In The Design Matrix, I explore the four criteria used to assess any putative design inference in an open-ended manner.  One such criterion is Foresight.  Let me share a couple of excerpts from the book that outline one way to recognize foresight has been in play:

The second phenomenon that speaks to foresight involves a shift in the way we look at history. Normally, to understand the present, we explore what happened in the past, trying to uncover all the relevant past events that led to the present state. Th is is the standard historical approach. For example, if a historian wants to understand how America became involved in World War II, he will explore the history prior to America’s entry into war and consider all the relevant events associated with America’s relationships with Asia and Europe. But if we are, in fact, dealing with foresight in action, we can reverse this approach and attempt to use the present to understand the past. I will call this new perspective PREPA (the present explains the past). How does PREPA work? Consider a mundane example. Your friend becomes concerned because his wife has been acting strangely lately. On Monday, she stayed away from home for an uncharacteristically long time. “She said she was shopping, but she rarely shops on Monday,” he explains. On Tuesday, he says he entered the bedroom and she quickly hung up the phone. He asked her who she was talking to, and she fumbled about with words and eventually said it was one of her friends. On Wednesday, she gave the house a good cleaning, “Which is odd,” he says, “because she normally does that on Saturday.” On Thursday evening, she tells him that he should go bowling with his friends Friday evening. “Now, she normally complains when I go bowling,” he explains. So you take your friend bowling. After one game, you take him home early to check on his wife. He enters the door and it is dark. He then flips on the light and people everywhere jump out and shout, “Surprise!” At that moment on Friday evening, suddenly the present explains the past (his wife’s behavior Monday through Thursday). She was acting according to foresight, as she planned for the surprise party. What did not make sense in the past now all comes together.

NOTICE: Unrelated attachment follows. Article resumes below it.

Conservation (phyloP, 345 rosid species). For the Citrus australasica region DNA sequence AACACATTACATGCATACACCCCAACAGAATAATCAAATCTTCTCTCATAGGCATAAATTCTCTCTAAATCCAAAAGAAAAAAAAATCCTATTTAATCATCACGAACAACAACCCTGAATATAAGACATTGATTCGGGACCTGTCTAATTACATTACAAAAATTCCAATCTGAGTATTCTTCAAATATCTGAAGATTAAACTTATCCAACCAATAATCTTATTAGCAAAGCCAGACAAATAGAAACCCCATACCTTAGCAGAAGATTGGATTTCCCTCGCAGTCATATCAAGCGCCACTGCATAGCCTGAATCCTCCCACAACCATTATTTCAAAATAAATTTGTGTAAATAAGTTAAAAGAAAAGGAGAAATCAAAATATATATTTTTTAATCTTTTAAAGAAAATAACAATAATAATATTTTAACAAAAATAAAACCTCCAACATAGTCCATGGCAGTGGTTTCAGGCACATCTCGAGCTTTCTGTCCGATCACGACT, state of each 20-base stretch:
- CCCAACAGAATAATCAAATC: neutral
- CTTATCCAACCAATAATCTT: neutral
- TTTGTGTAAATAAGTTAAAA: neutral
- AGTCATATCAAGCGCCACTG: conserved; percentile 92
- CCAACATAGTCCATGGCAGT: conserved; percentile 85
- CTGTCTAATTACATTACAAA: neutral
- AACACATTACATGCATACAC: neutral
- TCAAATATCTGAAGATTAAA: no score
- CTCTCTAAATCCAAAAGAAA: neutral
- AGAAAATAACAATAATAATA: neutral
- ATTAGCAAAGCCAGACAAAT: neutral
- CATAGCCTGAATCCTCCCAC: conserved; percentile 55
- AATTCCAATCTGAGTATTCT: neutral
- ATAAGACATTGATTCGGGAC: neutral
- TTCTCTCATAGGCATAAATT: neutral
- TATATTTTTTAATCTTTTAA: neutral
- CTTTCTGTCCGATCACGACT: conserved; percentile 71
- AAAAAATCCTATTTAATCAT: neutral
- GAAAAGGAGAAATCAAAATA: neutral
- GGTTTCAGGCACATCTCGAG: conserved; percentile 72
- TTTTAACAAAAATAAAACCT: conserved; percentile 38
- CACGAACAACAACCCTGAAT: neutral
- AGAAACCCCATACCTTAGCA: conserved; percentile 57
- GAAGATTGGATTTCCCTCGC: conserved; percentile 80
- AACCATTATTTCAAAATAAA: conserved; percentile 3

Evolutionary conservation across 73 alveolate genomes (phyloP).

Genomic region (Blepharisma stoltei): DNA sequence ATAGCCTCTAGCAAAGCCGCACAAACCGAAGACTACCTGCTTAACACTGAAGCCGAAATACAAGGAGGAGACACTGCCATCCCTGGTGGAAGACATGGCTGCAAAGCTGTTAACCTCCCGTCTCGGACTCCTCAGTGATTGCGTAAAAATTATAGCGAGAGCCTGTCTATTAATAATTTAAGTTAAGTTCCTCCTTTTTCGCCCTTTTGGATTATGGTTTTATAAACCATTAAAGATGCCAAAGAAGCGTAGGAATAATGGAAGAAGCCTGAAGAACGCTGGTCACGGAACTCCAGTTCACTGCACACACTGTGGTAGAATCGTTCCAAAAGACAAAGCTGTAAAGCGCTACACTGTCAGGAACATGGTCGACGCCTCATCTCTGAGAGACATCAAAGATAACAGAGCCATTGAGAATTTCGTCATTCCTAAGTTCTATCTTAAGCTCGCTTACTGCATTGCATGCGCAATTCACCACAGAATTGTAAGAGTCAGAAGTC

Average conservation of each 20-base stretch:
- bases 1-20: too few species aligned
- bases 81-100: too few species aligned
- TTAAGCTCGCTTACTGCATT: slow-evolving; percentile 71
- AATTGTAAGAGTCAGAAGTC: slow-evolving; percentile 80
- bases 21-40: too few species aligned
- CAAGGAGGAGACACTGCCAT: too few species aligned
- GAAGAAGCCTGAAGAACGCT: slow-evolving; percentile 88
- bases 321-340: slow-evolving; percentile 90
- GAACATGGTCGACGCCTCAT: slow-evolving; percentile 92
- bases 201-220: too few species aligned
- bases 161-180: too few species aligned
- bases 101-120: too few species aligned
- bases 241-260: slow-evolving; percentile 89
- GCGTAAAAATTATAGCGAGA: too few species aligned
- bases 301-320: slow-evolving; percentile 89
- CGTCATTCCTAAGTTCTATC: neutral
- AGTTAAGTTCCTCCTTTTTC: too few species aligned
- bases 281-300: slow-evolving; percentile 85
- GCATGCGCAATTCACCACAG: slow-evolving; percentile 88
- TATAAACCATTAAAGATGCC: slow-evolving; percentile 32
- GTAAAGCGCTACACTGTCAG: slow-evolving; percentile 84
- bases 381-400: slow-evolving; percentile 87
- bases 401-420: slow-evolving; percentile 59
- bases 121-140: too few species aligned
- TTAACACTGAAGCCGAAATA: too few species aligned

I then offer a biological candidate for PREPA:

Linker histone proteins (also known as H1) play an important role in packaging the large chromosomes of plants and animals. Although they are present in all eukaryotes, they are not essential for survival and reproduction in filamentous fungi, such as Ascolobus and Aspergillus. If H1 function is eliminated in these fungi, the cells are perfectly viable with no deleterious consequence on the sexual reproduction cycle. The same results were previously seen in the protozoan Tetrahymena. However, in the fungi mentioned, elimination of H1 does result in the cessation of growth within a week or two. So H1 does not affect viability or reproduction, but only the life-span of the individual organism (however, with Aspergillus, elimination of H1 does not even effect the life span of the organism and has no apparent effect). This all means that the linker histones may not be crucial for single-celled existence. Juan Ausio, from the Department of Biochemistry and Microbiology at University of Victoria, notes, “while linker histones may be dispensable for the relatively short life span of an individual cell, they are most likely indispensable for survival of higher eukaryote organisms.”16 Ausio argues that H1 may be essential for multicellular organisms because compaction of the genome is an important ingredient in the regulatory schemes used in generating and maintaining a multicellular body plan. If H1 was indeed designed, given its minimal role in protozoa, it might constitute a very good example of front-loading evolution such that the initial eukaryotic state was prepared to evolve a multicellular state. In other words, the existence of H1 in protozoa may best be explained by the existence of H1 in metazoans. That is one hypothesis that simply cannot be entertained, for the briefest of all moments, from a non-teleological perspective.